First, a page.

By Dr Shane O’Donnell, Post Doctoral Researcher, ARCH
One of the biggest challenges to living with a chronic condition is the process of keeping track of all the variables that impact on your health and wellbeing. How much medication did you take? How many walks did you go for last week? Did you do all the exercises prescribed to you by your physical therapist?
With type 1 diabetes, the process of self-monitoring is particularly vital, but also particularly difficult. The conventional wisdom surrounding type 1 diabetes management is that it is all about diet – if you eat healthily, avoid sugar and keep taking your insulin then everything will be fine. The reality is that diabetes is a 24-hour all-encompassing illness and there is far more complexity involved in its successful management than conventional wisdom would have us believe. For me, diabetes is as much a psychological condition as it is a physical one and a lack of understanding of the impact of the former on one’s blood sugars can have detrimental consequences for self-management.
Take, for example, the largely antiquated view that those living with type 1 diabetes cannot eat cake or drink alcohol. For me, alcohol consumption is a relatively easy task to manage as far as my self-management goes because the impact it has on my glucose is largely measurable. For me, one pint of Guinness is roughly equivalent to two units of insulin. Taken at the right time, those two units will safely prevent any significant increase in my blood sugar as a result of me drinking a carbohydrate dense pint of the Black Stuff.
In contrast, a bad night sleep for people with diabetes can set off a chain reaction of physiological events such as increased resistance, appetite deregulation and fatigue which make insulin treatment largely guess work.
Thus without an intimate knowledge of the impact of variables such as diet, exercise and physical activity but also stress, sleeplessness and pain, the patient is likely to experience unexpected or unexplained deviations in their blood glucose, often causing further frustration and distress, thereby having an impact on motivation. An incomplete picture also limits the ability of healthcare professionals to assist patients in adjusting their self-care practices to achieve optimal diabetes outcomes.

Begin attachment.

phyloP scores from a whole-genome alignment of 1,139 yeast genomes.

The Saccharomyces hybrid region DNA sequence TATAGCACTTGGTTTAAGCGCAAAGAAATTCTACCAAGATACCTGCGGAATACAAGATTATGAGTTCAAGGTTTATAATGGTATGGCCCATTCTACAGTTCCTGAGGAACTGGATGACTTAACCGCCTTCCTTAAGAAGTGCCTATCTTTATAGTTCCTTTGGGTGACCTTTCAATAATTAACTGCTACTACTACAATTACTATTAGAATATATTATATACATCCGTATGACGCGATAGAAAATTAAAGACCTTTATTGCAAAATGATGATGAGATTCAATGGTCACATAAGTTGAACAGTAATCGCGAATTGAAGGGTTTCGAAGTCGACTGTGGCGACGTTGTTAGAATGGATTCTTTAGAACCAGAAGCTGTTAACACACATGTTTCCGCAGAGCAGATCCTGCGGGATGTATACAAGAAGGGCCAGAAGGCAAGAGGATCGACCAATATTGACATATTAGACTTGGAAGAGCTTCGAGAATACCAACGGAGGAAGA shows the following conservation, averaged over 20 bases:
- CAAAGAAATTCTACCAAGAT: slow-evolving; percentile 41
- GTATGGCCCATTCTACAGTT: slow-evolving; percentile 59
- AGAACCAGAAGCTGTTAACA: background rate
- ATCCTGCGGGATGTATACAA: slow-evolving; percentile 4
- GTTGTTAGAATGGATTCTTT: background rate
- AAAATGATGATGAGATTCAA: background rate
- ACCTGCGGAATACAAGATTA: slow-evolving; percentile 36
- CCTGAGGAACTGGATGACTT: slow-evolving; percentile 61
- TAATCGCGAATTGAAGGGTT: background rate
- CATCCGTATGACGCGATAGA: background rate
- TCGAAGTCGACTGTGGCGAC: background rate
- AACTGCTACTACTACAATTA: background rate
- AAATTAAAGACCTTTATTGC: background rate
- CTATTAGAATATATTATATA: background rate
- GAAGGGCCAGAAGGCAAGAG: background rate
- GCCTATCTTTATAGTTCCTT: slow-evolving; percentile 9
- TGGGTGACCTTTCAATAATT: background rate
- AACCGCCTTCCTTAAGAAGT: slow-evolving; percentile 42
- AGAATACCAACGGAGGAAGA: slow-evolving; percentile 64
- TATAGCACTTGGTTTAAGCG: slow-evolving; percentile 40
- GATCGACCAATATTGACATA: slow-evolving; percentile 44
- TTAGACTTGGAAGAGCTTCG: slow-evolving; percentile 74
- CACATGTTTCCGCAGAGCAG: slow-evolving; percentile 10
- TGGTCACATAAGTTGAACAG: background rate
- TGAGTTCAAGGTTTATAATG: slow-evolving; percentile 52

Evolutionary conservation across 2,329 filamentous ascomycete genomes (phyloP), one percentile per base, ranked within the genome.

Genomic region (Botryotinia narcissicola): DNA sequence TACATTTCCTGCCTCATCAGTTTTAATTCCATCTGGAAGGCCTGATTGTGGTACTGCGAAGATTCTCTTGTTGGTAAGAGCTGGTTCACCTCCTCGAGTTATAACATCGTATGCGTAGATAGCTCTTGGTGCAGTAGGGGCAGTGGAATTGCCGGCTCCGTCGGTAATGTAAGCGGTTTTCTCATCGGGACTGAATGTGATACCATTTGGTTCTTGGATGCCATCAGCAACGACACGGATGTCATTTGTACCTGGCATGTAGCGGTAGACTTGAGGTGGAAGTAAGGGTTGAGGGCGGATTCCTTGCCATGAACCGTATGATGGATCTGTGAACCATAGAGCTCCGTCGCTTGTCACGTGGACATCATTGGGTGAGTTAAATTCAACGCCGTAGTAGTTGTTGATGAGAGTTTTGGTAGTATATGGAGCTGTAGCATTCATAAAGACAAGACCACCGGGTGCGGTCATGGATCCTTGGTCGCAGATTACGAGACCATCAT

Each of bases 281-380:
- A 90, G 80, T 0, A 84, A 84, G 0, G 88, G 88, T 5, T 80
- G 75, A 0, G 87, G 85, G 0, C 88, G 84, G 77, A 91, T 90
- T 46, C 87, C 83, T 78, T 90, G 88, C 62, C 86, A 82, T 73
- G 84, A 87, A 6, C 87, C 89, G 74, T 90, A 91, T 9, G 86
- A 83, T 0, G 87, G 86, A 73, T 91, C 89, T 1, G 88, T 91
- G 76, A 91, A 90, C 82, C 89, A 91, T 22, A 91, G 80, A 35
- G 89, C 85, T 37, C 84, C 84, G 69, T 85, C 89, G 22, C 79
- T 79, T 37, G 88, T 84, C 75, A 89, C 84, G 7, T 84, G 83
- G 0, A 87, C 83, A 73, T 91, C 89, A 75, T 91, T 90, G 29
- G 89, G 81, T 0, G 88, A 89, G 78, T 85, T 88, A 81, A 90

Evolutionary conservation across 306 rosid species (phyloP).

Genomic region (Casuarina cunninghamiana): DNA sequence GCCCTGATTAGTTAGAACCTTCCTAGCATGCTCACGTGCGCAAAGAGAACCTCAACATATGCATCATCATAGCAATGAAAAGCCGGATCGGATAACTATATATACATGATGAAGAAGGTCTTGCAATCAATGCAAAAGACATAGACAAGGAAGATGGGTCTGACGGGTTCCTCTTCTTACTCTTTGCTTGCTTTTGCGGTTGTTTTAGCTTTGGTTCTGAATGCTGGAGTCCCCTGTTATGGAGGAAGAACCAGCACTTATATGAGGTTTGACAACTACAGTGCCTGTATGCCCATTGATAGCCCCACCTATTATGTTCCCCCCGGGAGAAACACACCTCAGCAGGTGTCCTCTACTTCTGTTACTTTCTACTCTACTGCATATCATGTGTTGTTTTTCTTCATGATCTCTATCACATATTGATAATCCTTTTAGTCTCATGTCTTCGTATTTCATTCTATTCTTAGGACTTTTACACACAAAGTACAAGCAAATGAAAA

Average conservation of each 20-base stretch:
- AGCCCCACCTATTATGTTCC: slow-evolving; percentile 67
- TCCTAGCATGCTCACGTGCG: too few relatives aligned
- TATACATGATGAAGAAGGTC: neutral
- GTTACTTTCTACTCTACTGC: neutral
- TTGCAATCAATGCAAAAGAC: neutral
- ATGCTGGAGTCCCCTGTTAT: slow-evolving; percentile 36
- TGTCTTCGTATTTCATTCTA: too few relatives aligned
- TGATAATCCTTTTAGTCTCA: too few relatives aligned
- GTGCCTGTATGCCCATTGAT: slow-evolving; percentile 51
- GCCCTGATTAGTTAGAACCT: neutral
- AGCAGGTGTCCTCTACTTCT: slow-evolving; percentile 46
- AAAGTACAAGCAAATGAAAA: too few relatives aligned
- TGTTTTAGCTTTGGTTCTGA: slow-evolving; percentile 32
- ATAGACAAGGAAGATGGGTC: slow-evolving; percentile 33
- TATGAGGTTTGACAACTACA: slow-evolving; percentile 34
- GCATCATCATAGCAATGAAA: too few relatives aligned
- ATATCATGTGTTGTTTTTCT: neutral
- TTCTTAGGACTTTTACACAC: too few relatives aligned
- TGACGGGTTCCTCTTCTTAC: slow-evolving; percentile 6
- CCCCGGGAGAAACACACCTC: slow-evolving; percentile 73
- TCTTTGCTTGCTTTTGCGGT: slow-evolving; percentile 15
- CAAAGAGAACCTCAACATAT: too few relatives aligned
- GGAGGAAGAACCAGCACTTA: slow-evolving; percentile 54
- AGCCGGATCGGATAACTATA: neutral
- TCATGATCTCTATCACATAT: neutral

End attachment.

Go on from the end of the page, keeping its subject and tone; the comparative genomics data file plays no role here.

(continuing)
Furthermore, a delicate balancing act exists in keeping glucose levels within clinically recommended target ranges (usually between 4 and 8 millimoles). A lack of engagement with the disease management process means the patient is likely to experience hyperglycaemia (>8) which increases the risk of longer term complications. However, excessive attempts to keep glucose levels within range can also lead to insulin overdosing and frequent hypoglycaemia (<4), the symptoms of which may include dizziness, inability to concentrate and, in extreme cases, unconsciousness or coma. The psychological impact of this careful balancing act is significant and can often lead to heightened anxiety, burnout and depression.
Part of the psychological distress may be explained by the actual burden associated with traditional approaches to self-monitoring, whereby patients are expected to maintain a meticulous record of their glucose levels through paper-based diaries. These diaries are typically not very user friendly and can be alienating for those with limited levels of literacy or poor handwriting.
Given how many variables impact on the management of diabetes on a daily basis, it is not surprising to find that those with high levels of self-efficacy and disease management knowledge find it difficult to maintain such records over a sustained period.
I have written in this blog previously (Diabetes and the Great Technology Divide) about how connected health has the potential to transform the lives of people with diabetes and people with chronic conditions more generally. However, in my opinion, the impact of digital solutions in alleviating the burden associated with self-monitoring has thus far yet to reach its true potential.
Take, for example, the huge number of really well designed daily diabetes diaries currently available on the app market. Many of these apps are highly sophisticated in allowing you to track diet, insulin physical activity but also mood states.
While there is some evidence that these apps can improve adherence in the short run, there is little evidence that patients are willing to use them on a continuing basis. Much of the problem is that the vast majority of these apps require the user to input information manually which is highly time-consuming and therefore can quickly get dropped as a priority.
What’s required therefore are self-monitoring tools that are largely non-invasive and run in the background of the person’s day-to-day life. There are many connected health innovations currently availble which, if brought together, could help to automate the process of self-monitoring for people with diabetes and thus develop a truly holistic form of care.
Here at ARCH, we are aiming to work with leading diabetes healthcare professionals, the HSE and industry to launch a highly ambitious project that will make automating the process of self-monitoring of diabetes and other chronic conditions a reality. If you would like further information on this project, please contact Dr Shane O’Donnell on firstname.lastname@example.org.
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